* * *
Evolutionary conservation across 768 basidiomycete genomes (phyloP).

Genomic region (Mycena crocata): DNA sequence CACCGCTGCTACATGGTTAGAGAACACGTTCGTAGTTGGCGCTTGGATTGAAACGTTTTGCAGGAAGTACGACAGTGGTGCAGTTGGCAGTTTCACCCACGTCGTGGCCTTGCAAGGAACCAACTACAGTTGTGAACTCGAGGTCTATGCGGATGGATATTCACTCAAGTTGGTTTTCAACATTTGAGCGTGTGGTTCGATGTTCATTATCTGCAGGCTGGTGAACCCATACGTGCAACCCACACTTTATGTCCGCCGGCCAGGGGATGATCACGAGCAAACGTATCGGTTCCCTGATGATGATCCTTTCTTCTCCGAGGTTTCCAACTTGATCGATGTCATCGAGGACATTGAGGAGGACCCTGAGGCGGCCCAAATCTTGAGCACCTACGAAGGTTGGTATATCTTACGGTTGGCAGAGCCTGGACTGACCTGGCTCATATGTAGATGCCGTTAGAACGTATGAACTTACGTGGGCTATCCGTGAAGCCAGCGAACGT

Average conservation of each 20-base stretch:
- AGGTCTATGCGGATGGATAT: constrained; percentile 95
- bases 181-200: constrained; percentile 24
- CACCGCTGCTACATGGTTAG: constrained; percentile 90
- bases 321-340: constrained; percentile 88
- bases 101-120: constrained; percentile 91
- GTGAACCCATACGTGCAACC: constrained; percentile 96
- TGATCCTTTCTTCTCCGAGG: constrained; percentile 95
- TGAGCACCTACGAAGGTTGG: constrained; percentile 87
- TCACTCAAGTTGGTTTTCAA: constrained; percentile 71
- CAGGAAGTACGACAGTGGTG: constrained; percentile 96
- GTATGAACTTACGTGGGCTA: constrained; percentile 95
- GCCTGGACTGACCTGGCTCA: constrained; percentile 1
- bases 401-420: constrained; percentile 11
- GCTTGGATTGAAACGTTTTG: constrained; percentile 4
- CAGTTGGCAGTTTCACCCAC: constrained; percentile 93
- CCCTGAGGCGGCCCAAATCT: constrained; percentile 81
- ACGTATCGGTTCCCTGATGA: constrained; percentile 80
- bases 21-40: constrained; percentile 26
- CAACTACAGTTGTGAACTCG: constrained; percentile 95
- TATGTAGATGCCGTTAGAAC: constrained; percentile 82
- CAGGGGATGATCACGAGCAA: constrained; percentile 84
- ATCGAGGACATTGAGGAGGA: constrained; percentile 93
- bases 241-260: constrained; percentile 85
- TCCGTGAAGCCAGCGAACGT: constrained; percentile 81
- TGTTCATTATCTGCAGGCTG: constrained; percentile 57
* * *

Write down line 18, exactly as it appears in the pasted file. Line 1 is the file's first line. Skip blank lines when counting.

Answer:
- CAGTTGGCAGTTTCACCCAC: constrained; percentile 93